Lyme disease, a common tick-borne disease in humans, can be contracted by our canine companions as well. The disease, which is caused by a spirochete bacterium, Borrelia burgdorferi, can often be difficult to diagnose.
“Hard-shelled ticks of the genus Ixodes transmit Borrelia burgdorferi,” said Dr. Carly Duff, veterinary resident at the Texas A&M College of Veterinary Medicine and Biomedical Sciences. “The tick attaches to its host, and then as the tick is feeding, spirochete bacteria migrate onto the host.”
Clinical signs in canine patients may include fever, enlarged lymph nodes, a lack of appetite, and lethargy. Others may develop acute lameness as a result of joint inflammation, which lasts for a few days before returning days later, not necessarily in the same leg. This is known as “shifting-leg lameness.” More serious complications can include kidney damage and heart or central nervous system abnormalities in rare cases.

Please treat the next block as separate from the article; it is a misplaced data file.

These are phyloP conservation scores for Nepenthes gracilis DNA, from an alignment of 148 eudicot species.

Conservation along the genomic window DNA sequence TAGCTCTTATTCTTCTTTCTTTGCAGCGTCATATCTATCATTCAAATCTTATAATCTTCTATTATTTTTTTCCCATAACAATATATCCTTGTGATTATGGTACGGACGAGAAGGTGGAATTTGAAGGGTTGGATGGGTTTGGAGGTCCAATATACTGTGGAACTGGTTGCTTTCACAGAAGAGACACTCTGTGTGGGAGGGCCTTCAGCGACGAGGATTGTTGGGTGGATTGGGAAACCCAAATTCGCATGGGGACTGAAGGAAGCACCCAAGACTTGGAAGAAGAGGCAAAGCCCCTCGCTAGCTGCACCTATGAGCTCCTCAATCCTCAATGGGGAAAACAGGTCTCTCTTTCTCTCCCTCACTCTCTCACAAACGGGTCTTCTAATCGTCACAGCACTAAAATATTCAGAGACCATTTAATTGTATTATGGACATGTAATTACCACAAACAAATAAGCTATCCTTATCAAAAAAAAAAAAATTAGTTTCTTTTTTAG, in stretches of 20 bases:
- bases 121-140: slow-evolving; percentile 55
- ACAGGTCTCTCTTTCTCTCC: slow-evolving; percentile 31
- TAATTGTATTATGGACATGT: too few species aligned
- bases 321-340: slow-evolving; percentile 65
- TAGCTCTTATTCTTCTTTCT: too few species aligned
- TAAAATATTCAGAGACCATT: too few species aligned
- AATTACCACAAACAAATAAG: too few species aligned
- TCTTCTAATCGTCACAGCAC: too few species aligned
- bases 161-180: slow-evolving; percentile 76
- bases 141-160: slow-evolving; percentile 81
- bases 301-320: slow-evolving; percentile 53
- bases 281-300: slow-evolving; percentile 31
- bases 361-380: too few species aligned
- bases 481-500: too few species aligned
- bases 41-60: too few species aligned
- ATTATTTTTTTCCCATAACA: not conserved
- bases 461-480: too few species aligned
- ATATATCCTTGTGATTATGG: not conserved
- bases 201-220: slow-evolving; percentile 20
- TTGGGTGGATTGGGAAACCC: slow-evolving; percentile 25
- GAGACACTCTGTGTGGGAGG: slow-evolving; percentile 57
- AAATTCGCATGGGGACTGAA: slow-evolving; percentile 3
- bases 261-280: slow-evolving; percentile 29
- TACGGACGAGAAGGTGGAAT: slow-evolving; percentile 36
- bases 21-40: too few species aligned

Fortunately, your dog’s disease does not put you or your family at risk. “Dogs do not appear to be a source for infection in humans,” Duff said, “because they do not excrete infectious organisms in their bodily fluids to any appreciable extent.”